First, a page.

I find it useful to pause and think about the historical development of this term. In the sixties, the term “physical abuse” was defined, along with medical neglect. The first reporting laws were written, mandating a few professional groups to report suspected child abuse.
In the early 70's the term “sexual abuse” was added to state laws as something that was reportable. There was national attention to this topic, a new Department of Child Abuse was formed, laws were further defined, and treatment and prevention programs started springing up all over the country. Sexual abuse has received the most attention of the broader categories of child maltreatment.
Neglect continues to be the most reported form of abuse but there are fewer programs specifically dedicated to child neglect.
In the 80's, alongside conferences on child abuse, others were sponsoring conferences on traumatic stress. Frank Putnam, Spencer Eth, and Robert Pynoos, were focusing their attention on trauma and its after-effects. Judith Herman articulated what many hungered for - a way to understand the impact of and response to childhood trauma.
Her book Trauma and Recovery remains one of the most influential books on this subject and her influence is seen in many treatment models across the country. All of us benefit from the knowledge amassed and distributed on the impact of traumatic stress on children and the amount of focused attention on this subject has been nothing short of inspirational.
Currently, there is a national leader in our understanding of trauma: The National Center for Traumatic Stress Studies (NCTSS) and there are several organizations whose sole purpose it is to disseminate information (American Professional Society on the Abuse of Children) and the Institute for Studies of Traumatic Stress (ISTSS) to name a few.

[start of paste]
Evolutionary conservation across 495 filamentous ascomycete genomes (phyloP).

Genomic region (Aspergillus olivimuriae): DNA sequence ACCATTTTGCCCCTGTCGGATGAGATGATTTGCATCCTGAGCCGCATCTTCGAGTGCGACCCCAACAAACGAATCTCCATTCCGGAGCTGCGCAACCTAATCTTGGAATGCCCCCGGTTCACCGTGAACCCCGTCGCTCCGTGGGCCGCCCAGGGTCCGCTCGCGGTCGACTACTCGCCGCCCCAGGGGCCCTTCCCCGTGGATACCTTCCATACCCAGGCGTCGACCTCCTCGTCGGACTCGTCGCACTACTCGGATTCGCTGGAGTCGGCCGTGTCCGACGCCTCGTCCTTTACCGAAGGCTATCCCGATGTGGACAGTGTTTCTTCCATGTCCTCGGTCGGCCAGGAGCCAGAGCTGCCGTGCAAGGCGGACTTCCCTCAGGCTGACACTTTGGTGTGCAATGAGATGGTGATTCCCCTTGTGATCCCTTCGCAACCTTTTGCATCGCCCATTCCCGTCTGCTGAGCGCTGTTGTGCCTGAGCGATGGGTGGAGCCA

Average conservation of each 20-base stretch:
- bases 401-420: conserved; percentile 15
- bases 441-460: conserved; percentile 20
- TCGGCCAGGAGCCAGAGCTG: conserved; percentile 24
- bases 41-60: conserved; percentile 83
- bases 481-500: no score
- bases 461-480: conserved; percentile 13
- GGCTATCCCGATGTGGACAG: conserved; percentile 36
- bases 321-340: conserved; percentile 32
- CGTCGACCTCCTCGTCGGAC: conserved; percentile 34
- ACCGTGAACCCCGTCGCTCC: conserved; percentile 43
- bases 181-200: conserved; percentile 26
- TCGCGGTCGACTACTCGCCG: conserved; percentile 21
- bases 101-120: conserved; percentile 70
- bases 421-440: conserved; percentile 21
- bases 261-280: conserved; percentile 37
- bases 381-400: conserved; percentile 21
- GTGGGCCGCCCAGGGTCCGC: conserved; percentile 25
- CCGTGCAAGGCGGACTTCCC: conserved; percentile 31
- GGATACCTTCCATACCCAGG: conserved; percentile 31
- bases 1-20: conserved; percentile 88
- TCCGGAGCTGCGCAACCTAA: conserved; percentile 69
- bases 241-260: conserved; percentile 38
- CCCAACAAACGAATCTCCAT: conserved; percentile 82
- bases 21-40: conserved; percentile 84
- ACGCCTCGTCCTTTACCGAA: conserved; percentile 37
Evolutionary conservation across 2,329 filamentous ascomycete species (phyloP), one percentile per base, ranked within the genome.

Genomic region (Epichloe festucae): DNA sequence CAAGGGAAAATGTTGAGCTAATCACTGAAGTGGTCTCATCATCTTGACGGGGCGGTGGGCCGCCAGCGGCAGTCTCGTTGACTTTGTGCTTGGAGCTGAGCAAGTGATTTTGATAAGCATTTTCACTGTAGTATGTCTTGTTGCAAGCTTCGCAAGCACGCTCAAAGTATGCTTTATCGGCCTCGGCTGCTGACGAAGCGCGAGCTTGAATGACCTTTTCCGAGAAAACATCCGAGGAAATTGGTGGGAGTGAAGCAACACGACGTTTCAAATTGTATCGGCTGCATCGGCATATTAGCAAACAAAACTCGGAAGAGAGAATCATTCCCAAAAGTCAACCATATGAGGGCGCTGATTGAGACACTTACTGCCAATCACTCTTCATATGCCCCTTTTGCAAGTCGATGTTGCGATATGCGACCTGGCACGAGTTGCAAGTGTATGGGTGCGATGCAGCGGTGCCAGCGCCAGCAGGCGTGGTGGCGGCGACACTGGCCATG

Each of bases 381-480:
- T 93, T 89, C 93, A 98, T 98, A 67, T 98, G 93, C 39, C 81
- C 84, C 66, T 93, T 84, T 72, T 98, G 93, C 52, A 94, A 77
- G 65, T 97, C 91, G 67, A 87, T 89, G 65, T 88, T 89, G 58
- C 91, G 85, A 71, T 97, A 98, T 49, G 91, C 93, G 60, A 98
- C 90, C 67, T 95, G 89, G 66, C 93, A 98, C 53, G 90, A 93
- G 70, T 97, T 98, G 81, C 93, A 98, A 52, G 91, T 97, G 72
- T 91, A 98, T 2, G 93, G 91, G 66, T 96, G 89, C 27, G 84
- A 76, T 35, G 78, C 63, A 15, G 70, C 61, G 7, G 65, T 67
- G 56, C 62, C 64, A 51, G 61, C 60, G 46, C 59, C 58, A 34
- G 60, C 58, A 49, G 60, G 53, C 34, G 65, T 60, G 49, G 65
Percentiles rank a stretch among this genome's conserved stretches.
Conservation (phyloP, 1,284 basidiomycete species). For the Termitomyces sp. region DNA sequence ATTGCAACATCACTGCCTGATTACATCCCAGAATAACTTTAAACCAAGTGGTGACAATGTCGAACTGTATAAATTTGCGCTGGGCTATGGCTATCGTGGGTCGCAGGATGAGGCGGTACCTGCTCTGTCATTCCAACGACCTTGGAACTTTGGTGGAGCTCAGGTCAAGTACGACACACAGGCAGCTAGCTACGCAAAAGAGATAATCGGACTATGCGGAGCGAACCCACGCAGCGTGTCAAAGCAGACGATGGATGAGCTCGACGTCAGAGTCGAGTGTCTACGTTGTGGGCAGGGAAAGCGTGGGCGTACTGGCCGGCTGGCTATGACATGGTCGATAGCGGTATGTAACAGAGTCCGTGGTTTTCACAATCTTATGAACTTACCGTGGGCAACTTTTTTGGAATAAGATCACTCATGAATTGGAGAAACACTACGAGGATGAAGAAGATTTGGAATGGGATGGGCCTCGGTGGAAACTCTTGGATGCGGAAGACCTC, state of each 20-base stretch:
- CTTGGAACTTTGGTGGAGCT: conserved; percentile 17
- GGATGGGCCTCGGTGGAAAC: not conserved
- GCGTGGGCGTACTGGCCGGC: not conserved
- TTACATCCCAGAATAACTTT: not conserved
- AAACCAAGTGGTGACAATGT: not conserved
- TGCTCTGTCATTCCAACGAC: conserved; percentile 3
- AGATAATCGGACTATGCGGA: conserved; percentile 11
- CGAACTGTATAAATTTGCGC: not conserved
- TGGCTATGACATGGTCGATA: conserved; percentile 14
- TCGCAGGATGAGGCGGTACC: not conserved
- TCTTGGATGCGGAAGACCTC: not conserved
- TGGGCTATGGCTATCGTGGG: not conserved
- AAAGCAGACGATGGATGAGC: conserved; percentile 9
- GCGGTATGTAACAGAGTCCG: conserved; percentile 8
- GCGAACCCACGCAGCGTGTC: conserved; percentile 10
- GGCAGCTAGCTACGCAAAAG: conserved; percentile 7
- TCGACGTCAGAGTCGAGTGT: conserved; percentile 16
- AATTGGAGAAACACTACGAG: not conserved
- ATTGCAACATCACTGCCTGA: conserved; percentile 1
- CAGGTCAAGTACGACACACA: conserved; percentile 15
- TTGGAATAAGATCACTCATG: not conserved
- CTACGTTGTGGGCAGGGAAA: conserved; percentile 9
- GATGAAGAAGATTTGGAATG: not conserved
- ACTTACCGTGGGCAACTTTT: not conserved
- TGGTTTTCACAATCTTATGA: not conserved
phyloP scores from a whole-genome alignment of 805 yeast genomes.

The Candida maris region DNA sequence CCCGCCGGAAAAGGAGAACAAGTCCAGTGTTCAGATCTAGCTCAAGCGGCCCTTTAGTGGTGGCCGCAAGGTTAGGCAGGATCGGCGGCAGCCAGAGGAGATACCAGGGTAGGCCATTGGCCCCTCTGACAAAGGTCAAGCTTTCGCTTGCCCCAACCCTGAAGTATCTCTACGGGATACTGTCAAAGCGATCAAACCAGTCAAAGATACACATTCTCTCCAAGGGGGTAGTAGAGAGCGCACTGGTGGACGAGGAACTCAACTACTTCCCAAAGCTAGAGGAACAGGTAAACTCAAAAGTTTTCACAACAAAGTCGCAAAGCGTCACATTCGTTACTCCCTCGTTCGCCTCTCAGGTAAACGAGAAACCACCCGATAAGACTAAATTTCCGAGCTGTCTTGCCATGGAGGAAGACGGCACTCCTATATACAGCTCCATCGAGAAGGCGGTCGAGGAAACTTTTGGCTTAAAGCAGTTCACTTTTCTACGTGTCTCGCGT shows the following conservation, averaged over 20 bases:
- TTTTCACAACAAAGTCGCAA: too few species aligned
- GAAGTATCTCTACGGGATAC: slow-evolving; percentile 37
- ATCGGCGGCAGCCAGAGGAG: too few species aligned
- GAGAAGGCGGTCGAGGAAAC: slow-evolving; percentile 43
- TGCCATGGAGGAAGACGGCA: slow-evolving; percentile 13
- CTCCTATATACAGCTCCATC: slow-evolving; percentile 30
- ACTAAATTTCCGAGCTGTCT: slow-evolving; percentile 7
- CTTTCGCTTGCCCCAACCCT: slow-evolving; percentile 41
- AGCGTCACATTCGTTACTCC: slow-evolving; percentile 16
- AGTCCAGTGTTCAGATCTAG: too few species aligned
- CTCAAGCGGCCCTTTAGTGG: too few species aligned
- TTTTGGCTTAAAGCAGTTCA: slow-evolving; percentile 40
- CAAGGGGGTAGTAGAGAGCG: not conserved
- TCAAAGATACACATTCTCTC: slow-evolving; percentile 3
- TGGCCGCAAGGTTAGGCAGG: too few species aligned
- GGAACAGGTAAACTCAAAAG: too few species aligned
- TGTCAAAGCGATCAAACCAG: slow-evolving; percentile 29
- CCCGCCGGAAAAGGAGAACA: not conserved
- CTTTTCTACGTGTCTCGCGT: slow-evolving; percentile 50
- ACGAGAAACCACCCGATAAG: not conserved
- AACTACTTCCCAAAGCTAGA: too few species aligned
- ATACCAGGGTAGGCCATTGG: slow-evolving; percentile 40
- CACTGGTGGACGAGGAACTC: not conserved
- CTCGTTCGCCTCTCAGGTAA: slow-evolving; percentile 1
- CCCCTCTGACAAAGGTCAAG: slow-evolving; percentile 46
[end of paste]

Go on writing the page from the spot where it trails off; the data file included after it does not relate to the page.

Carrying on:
We are enjoying consensus on target areas for treatment as well as healthy discussion and innovation when it comes to how to best address treatment issues. One well-researched treatment model has gained great acceptance and is being taught all over the country (Trauma-Focused Cognitive Behavioral Therapy).
And no shortage of literature, research, and creativity is devoted to the topic of helping. It is truly a great time to be participating as a mental health professional. I will be posting seminal articles on this topic as well as providing information on how to access important literature and resources.
I am committed to sharing what I've learned over the years, in particular, helping young and seasoned clinicians provide an integrated therapy approach which includes an array of trauma-informed interventions which include play, art, and sand therapies, along with cognitive behavioral techniques.